CHAPTER ONE

Ellie

I stared into the depths of the murky brown liquid, pondering where my life would go from here.

“Ellie,” Temperance said, drawing my attention from the cup of tea in my hand. “Are you well?”

“Of course, I’m well, Tempe. Why would you ask a silly thing like that?”

Her full lips pursed as she tried to suppress a smile, knowing that I was teasing her. Before she could respond another young lady captured the attention of my best friend.

These tea sessions were all the same and I was quite over them. I was ready for something different, an adventure that wouldn’t make me want to impale my skull with knitting needles. For now, I settled on leaving the room for a few moments to get out of having yet another inane conversation with one of the other ladies.

I excused myself and walked to the powder room just down the hall from the sitting room. When I came out, Sawyer, Temperance’s older brother, was waiting for me. He looked handsome in his pressed suit jacket and pants, and a crisp white shirt but he was the same kind of man who's been courting me since I came of age.

“Hello, Lady Weston,” he said.

“Sawyer,” I said curtly.

“Why are you always so short with me, Ellie?”

He fell into step as I headed back to the sitting room.

“I do not mean to be. Accept my apologies.”
He narrowed his eyes and opened his mouth to say something but decided against it. We were just beyond the sitting room now.

“Will you go to dinner with me tonight?”
“I’m busy tonight.”
“Tomorrow?”

I wanted to decline again but of course my mother could hear of this and scold me for turning down a date with a lord’s son.

“Very well,” I said.

“Very well,” he repeated. “I will pick you up at seven tomorrow.”
He bowed to me, turning to leave me standing in the hall alone. I went into the sitting room. I only had to endure thirty more minutes before I was released from my obligations. I was one of the first to leave. I climbed into the carriage and settled into my seat. Soon we were on our way and I let out a big sigh. I just wanted something different. When I got home, I found my mother in her sitting room. I sat on the couch beside her.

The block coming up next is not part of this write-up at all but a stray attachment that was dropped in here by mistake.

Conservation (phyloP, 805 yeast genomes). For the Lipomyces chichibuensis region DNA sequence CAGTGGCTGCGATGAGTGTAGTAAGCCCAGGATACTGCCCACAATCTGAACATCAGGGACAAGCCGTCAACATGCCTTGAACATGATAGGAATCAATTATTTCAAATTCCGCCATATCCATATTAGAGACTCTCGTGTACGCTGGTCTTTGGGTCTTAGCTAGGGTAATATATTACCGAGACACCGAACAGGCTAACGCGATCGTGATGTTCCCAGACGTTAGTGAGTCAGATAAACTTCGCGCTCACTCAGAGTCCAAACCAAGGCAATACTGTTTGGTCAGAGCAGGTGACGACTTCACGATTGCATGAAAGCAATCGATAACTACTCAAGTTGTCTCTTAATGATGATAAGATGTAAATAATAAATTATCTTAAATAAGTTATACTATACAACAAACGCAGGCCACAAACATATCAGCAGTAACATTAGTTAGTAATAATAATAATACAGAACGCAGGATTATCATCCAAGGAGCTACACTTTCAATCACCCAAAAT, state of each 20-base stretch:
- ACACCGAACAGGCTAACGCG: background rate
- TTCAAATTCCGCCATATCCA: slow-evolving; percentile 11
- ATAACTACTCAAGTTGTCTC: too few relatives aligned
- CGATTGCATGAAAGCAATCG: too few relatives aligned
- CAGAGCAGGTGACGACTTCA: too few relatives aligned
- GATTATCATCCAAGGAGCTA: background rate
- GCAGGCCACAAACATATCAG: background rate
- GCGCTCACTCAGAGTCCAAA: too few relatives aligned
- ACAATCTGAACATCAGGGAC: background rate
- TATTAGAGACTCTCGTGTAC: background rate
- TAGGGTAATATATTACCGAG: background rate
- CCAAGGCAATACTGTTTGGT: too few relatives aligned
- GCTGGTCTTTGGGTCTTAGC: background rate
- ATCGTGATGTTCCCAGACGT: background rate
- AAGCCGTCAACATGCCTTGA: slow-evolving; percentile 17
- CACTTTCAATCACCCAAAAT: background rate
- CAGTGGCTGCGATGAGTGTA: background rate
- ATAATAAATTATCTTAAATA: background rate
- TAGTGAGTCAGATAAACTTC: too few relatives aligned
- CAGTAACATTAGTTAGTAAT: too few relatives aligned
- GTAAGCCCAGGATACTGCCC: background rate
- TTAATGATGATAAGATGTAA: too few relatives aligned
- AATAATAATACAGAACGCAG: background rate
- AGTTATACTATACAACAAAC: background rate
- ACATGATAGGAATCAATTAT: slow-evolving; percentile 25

“Well, hello, dear. Did you enjoy yourself?”
“No.”
It was her turn to sigh, but didn’t ask why.

“Lord Gramercy’s son, Sawyer, asked me to go out with him tomorrow for dinner.”
“Oh, and what did you say, Elisa?”

“I said yes, of course.”
She let out a breath as if she’d been holding it. “Very well. We should go shopping for a new dress.”
She stood and went into her bedroom. I wasn’t getting out of this. What Mother wanted, Mother usually got. Before I knew it, we were back in the carriage and riding into town. The carriage stopped in front of one of our favorite shops. The coachman opened the door and Mother climbed out first. I followed her into the shop. I looked around and saw that the shop was kind of full. I noticed two beautiful women with sea-green eyes, ginger and auburn hair, and golden-brown skin. They did not look that much older than me. They had six children with them.

“What are you looking at, Elisa?” Mother asked, drawing my attention back to her.

“Nothing, Mother”

She walked to the counter to get the help of a saleswoman. I sat on one of the cushioned chairs. One of the little girls wandered to where I was sitting. She was adorable with her hazel eyes, mop of curly dark hair, and light brown skin.

“Aviana,” one of the women called.

“Mommy, I say hi,” Aviana called back.

She smiled sweetly at me and I couldn’t help but smile back.

“Hi,” I said.

“What’s your name?” she asked.
“Ellie.”
Her mouth fell open and she repeated my name and giggled. Another girl wondered over who looked like Aviana with the same hazel eyes and light brown skin but her hair was reddish-brown.

“Isla, this is Ellie,” Aviana said to her little sister.

“Ellie!”

“This is sissy, Isla.”

The woman came over. “I’m so sorry. They are friendly and love to talk.”
“Oh, it is no bother at all.”
“This is Mommy,” Aviana said. “But you call her Roxie. Mommy this Ellie.”

“It’s nice to meet you, Ellie. I think they like your name.”
“It seems to be funny to them,” I said.

“It’s not hard to amuse them,” she said. “Come on girls. Let’s leave this nice lady alone. It was nice to meet you, Ellie.”
“It was nice to meet all of you too.”

Roxie held out a hand to each of the girls. They waved to me before they each took one of their mother’s hand. Soon they left the shop and my mother herded me into a dressing room where she’d had a few dresses hung for me to try on.